After finishing part 1, it’s time to extend our interpreter (just a little). Today we’ll add support to two more basic commands – PU and PD.
PU, or Pen Up is a command to, um.., put the pen up? After you issue a PU command, whatever you do will not produce a drawing. PD, or Pen Down command cancels PU and puts the pen down. Using these two, we can draw discontinuous drawings.
Implementing them is easy. We’ll have a new variable called
pen_upwhich will hold the current state of the pen. When we encounter a PU, we make it True, and when we encounter a PD, we make it false. And finally, we only draw a line if
pen_up is False.
So, make this global variable –
pen_up = False
Then at the top of the
elif block for the RT, add
elif comm == "PU": print("Pen up") pen_up = True continue elif comm == "PD": print("Pen down") pen_up = False continue
Move to where we are drawing the line, and move that under an if block –
if not pen_up: dwg.add(...)
However, this will not work.
The reason is that so far we’ve assumed that all our lines are in the format
command value but PU and PD don’t have values.
So we will put together a quick workaround. After reading a line we will try to split it, and then find the length of the resulting array. If it’s 2, we will initialize both
val otherwise, we’ll just initialize
line = line.strip().split(" ") comm ="" val = 0 if len(line) == 2: comm, val = line else: comm = line
Also, we have added a
strip() call to remove the newline at the end.
One more thing which I didn’t do in the previous post is to add
continueafter we handle LT and RT, so do that right away.
Here’s the complete code –
import svgwrite import sys from math import sin, cos, radians # direction_vector gives us current direction. # It is a unit vector direction_vector = complex(0,1) # current_post gives us the current position current_pos = complex(0,0) pen_up = False def parse(inp, out): global pen_up with open(inp) as f: lines =f.readlines() dwg = svgwrite.Drawing(out, (1000, 1000)) dwg.add(dwg.rect((0,0), (1000,1000), fill=svgwrite.rgb(255,255,255))) for line in lines: line = line.strip().split(" ") comm ="" val = 0 if len(line) == 2: comm, val = line else: comm = line val = int(val) prev_pos = current_pos if comm == "FD": go_to_point(-val) elif comm == "BK": go_to_point(+val) elif comm =="LT": rotate(radians(val)) continue elif comm == "RT": rotate(-radians(val)) continue elif comm == "PU": print("Pen up") pen_up = True continue elif comm == "PD": print("Pen down") pen_up = False continue else: print("Unknown command %s, ignoring"%comm) if not pen_up: print("Drawing") dwg.add(dwg.line((prev_pos.real + 500, 500 + prev_pos.imag), (current_pos.real + 500, 500 + current_pos.imag), stroke=svgwrite.rgb(255, 0, 0))) else: print("Not drawing") dwg.save() # Rotating any vector through an angle x is equivalent to # multiplying by cos x + i sin x # if x is negative, it results in a clockwise rotation (RT) # if x is positve, it results in an anticlockwise rotation (LT) def rotate(angle): global direction_vector direction_vector *= complex(round(cos(angle),5), -round(sin(angle),5)) print("Rotating to ", direction_vector) # To move the current position is as easy as # multiplying the unit vector with the distance and adding with current position def go_to_point(distance): global direction_vector, current_pos current_pos += direction_vector * distance print("Moving to: ", current_pos) inp = sys.argv out = sys.argv parse(inp, out)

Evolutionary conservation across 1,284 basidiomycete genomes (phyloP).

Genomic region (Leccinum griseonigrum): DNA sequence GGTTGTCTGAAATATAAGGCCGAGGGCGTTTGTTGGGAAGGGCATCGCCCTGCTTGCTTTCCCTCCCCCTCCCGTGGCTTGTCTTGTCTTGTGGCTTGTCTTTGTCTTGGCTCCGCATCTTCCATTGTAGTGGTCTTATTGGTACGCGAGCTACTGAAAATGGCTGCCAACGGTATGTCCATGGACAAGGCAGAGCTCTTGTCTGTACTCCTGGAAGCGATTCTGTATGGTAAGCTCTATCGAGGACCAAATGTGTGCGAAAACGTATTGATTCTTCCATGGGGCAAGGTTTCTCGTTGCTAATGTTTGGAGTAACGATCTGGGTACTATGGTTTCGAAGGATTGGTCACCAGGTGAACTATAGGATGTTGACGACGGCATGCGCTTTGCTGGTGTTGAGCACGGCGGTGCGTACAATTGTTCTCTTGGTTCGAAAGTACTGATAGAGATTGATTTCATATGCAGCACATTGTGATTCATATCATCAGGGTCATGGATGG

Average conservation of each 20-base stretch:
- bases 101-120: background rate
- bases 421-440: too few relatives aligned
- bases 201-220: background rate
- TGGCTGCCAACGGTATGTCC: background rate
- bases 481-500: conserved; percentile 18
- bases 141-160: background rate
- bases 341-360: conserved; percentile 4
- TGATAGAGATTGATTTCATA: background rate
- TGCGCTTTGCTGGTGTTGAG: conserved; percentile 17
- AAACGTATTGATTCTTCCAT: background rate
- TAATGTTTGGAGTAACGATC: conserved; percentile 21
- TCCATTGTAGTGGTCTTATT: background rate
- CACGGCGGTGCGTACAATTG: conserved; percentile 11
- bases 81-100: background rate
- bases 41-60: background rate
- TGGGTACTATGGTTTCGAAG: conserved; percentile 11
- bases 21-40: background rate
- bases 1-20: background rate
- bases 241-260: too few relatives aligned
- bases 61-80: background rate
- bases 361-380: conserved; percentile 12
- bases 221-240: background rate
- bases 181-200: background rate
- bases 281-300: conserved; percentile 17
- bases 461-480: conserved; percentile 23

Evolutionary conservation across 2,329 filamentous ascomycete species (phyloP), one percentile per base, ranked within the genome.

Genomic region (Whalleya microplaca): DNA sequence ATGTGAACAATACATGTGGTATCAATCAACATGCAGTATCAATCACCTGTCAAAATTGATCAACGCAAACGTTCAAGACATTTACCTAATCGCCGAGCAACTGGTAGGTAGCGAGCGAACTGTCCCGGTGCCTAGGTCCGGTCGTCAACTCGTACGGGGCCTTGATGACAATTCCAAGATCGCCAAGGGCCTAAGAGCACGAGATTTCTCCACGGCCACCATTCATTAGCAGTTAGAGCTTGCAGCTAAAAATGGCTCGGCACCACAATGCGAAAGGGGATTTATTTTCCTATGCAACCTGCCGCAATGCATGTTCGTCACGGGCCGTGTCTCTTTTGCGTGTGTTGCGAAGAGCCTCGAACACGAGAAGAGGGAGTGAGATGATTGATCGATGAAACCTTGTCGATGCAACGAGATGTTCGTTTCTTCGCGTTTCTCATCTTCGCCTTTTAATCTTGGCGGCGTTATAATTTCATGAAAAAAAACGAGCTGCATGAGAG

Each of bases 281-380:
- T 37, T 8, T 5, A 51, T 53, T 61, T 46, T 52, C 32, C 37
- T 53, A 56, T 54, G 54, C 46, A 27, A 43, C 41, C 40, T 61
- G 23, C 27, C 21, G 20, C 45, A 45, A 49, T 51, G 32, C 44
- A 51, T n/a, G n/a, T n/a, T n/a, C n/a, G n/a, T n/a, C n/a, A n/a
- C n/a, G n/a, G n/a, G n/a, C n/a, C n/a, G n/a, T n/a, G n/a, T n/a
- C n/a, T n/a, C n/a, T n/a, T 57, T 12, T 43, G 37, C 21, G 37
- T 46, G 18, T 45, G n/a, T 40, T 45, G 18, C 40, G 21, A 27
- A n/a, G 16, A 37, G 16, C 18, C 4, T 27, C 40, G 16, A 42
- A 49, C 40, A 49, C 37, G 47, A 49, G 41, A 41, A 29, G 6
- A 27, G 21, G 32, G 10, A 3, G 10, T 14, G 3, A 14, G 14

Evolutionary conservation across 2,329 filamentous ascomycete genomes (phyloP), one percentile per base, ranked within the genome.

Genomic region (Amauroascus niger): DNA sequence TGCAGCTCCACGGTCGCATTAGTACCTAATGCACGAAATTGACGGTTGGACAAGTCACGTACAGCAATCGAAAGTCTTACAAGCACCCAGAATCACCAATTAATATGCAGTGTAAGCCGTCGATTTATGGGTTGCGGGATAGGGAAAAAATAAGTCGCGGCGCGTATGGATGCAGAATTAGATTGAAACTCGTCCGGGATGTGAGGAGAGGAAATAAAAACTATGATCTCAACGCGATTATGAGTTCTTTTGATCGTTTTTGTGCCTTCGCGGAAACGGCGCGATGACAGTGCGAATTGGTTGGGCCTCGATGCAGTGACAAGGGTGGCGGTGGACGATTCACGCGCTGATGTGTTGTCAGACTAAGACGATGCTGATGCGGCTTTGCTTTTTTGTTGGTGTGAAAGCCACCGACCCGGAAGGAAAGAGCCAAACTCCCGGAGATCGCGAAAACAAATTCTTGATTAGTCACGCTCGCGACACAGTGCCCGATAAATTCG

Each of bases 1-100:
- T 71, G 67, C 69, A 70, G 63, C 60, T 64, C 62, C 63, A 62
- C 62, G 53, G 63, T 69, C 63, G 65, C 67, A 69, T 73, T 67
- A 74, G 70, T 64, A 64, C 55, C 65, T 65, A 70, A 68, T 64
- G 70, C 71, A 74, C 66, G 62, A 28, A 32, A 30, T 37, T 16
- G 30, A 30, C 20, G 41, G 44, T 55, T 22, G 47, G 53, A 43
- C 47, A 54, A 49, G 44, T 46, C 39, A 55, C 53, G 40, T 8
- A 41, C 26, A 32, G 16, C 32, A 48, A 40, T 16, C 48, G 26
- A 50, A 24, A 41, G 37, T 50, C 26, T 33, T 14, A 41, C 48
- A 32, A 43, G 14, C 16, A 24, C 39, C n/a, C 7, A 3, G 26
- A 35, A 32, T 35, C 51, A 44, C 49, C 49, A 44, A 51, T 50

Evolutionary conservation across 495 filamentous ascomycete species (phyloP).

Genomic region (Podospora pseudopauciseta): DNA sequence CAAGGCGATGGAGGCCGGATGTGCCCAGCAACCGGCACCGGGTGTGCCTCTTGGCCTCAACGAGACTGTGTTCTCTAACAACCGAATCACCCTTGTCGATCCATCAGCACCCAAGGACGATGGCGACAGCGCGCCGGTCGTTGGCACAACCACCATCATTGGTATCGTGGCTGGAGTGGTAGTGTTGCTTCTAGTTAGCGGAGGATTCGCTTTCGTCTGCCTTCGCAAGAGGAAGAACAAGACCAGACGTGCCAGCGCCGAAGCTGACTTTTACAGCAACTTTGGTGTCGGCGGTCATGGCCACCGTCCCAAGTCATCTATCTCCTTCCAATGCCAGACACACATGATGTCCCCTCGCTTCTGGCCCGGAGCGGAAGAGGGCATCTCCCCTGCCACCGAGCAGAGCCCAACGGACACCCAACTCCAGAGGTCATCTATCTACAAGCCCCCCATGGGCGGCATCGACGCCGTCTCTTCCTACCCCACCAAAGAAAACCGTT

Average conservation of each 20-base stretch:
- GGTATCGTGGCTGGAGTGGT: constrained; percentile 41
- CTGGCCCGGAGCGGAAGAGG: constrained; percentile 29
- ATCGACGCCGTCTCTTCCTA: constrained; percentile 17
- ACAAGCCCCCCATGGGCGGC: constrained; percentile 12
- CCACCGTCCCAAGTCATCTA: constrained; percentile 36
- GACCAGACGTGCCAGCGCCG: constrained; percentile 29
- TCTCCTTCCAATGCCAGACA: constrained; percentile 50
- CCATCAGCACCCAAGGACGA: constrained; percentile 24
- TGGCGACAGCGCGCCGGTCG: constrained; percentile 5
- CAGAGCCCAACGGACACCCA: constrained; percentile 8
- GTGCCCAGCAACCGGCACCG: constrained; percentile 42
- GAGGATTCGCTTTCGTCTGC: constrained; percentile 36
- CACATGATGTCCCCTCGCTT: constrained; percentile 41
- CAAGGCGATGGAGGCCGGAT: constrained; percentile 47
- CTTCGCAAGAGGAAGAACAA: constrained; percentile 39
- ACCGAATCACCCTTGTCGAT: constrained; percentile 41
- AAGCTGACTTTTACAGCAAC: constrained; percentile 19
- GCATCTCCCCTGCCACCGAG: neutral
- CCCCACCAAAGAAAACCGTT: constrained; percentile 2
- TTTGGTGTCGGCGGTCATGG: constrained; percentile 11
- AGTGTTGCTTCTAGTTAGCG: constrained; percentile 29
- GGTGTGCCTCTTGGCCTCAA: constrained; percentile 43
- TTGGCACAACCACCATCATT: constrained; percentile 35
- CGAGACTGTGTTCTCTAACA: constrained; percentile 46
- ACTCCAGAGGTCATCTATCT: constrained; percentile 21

Let’s try with the following input –
FD 100 RT 90 PU FD 100 RT 90 PD FD 100 RT 90 FD 100
We get this output –
And that’s it for today. In the next installment of this series, we will add error checking, and write a proper parser that doesn’t feel like a hack.
Share this post if you liked it, and subscribe to my blog for more tutorials